According to the dissent, in the statute, Congress plainly gave EPA the authority “to respond to ‘the most pressing environmental challenge of our time.” In sum, Kagan contended, “Congress charged EPA with addressing those potentially catastrophic harms, including through regulation of fossil fuel-fired power plants. Section 111 of the Clean Air Act directs EPA to regulate stationary sources of any substance that ‘causes, or contributes significantly to, air pollution’ and that ‘may reasonably be anticipated to endanger public health or welfare.’…Carbon dioxide and other greenhouse gases fit that description…. EPA thus serves as the Nation’s ‘primary regulator of greenhouse gas emissions.’” To fulfill its responsibilities, EPA adopted the CPP, which reflected the conclusion that “operational improvements at the individual-plant level would either ‘lead to only small emission reductions’ or would cost far more than a readily available regulatory alternative.” That readily available alternative—generation shifting—was already in use by some power plants and became a core part of the CPP.
The dissent asserts that the language in the statute authorizing EPA to adopt the CPP is quite evident; the effect of the Court’s action is to strip EPA of the authority that Congress granted:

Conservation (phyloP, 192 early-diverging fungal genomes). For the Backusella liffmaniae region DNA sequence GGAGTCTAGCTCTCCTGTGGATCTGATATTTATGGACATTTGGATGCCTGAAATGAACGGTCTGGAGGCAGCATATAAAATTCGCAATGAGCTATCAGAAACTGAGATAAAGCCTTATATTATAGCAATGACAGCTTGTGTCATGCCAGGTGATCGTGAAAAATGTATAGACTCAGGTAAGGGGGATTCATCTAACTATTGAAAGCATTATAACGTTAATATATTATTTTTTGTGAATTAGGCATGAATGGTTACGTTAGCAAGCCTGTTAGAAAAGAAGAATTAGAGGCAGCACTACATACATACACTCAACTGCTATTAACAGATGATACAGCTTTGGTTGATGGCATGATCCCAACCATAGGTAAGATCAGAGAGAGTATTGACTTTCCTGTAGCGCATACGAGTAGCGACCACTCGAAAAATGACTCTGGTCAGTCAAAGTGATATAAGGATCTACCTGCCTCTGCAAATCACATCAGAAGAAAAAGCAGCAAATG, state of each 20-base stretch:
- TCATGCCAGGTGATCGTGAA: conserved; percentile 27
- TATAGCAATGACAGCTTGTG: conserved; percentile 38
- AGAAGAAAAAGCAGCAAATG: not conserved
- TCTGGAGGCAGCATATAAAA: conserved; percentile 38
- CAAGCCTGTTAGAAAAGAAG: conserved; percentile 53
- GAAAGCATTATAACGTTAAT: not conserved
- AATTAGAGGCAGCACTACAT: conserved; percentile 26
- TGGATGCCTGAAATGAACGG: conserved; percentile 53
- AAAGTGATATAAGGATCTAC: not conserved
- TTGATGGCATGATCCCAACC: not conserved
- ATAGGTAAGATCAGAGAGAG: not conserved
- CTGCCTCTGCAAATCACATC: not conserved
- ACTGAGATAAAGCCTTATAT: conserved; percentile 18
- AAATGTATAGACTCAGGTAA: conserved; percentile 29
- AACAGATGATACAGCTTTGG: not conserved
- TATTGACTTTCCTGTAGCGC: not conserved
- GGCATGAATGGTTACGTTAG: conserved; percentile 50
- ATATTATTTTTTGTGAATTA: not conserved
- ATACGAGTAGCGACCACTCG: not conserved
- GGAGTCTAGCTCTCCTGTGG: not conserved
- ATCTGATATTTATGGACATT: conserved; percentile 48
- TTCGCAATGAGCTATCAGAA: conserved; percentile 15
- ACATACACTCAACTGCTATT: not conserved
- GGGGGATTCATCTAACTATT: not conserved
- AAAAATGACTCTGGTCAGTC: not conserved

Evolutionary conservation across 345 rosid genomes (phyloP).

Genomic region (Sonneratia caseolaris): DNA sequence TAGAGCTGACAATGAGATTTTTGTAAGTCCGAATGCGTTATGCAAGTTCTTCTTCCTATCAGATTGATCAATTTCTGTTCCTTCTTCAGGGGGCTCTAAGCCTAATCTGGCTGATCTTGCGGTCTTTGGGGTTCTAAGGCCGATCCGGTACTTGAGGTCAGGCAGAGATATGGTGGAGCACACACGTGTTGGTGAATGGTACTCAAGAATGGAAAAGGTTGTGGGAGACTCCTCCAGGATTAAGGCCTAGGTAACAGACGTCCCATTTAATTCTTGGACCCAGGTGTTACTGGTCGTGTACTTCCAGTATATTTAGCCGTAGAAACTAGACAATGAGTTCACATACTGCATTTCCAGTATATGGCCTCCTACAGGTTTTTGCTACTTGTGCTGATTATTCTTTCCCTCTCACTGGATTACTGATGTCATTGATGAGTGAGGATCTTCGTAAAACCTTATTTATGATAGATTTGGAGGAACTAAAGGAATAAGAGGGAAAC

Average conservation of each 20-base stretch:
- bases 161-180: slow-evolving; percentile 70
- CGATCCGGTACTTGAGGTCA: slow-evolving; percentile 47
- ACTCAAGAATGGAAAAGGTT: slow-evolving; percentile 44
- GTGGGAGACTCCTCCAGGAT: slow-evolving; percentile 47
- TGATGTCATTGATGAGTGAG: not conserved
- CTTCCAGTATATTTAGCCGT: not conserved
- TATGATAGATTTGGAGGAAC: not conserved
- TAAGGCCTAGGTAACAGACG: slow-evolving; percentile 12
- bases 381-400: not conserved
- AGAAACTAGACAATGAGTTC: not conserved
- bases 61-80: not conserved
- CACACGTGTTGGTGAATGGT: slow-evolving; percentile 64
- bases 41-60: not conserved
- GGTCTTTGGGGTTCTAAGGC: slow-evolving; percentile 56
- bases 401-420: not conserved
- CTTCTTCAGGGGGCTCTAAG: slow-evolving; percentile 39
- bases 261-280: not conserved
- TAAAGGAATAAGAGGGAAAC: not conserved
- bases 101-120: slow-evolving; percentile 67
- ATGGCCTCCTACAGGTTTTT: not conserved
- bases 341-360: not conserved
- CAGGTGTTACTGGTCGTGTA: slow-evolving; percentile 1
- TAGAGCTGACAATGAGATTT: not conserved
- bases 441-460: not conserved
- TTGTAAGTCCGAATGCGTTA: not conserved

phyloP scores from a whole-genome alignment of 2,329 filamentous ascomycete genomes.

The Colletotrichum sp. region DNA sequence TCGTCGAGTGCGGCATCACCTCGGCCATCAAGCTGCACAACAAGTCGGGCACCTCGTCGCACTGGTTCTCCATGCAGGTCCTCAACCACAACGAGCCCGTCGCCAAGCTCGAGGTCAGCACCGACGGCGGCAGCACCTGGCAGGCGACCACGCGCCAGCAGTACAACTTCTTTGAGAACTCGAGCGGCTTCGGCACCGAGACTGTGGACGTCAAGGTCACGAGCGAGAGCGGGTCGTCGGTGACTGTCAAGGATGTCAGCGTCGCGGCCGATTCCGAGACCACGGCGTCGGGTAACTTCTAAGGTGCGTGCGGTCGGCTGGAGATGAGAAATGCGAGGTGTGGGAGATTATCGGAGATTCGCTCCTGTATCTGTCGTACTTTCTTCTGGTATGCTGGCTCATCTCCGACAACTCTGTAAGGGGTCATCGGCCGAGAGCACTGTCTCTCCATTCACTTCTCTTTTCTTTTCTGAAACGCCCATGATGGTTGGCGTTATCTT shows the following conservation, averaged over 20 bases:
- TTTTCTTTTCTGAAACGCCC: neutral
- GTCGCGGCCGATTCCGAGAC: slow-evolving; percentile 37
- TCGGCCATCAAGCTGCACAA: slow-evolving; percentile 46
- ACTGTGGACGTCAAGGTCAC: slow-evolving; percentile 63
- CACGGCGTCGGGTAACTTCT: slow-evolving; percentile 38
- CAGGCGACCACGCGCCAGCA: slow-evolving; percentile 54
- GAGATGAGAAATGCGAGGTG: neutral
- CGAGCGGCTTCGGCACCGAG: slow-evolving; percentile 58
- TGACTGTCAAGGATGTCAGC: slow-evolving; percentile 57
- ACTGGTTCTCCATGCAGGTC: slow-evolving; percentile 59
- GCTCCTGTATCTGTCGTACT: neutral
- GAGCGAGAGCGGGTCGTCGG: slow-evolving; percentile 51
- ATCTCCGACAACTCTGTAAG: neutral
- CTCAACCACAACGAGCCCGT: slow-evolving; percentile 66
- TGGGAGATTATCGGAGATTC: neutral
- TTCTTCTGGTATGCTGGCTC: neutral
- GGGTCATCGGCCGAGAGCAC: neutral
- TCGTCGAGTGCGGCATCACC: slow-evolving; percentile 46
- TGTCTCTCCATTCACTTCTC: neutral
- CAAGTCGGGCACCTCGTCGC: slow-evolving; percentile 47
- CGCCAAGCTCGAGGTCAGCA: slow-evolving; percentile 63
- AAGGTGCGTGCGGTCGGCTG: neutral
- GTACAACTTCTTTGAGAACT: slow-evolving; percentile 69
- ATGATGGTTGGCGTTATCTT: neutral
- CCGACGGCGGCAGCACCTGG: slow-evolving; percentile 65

“The limits the majority now puts on EPA’s authority fly in the face of the statute Congress wrote. The majority says it is simply ‘not plausible’ that Congress enabled EPA to regulate power plants’ emissions through generation shifting. …But that is just what Congress did when it broadly authorized EPA in Section 111 to select the ‘best system of emission reduction’ for power plants….The ‘best system’ full stop—no ifs, ands, or buts of any kind relevant here. The parties do not dispute that generation shifting is indeed the ‘best system’—the most effective and efficient way to reduce power plants’ carbon dioxide emissions. And no other provision in the Clean Air Act suggests that Congress meant to foreclose EPA from selecting that system; to the contrary, the Plan’s regulatory approach fits hand-in-glove with the rest of the statute. The majority’s decision rests on one claim alone: that generation shifting is just too new and too big a deal for Congress to have authorized it in Section 111’s general terms. But that is wrong. A key reason Congress makes broad delegations like Section 111 is so an agency can respond, appropriately and commensurately, to new and big problems. Congress knows what it doesn’t and can’t know when it drafts a statute; and Congress therefore gives an expert agency the power to address issues—even significant ones—as and when they arise. That is what Congress did in enacting Section 111. The majority today overrides that legislative choice. In so doing, it deprives EPA of the power needed—and the power granted—to curb the emission of greenhouse gases.”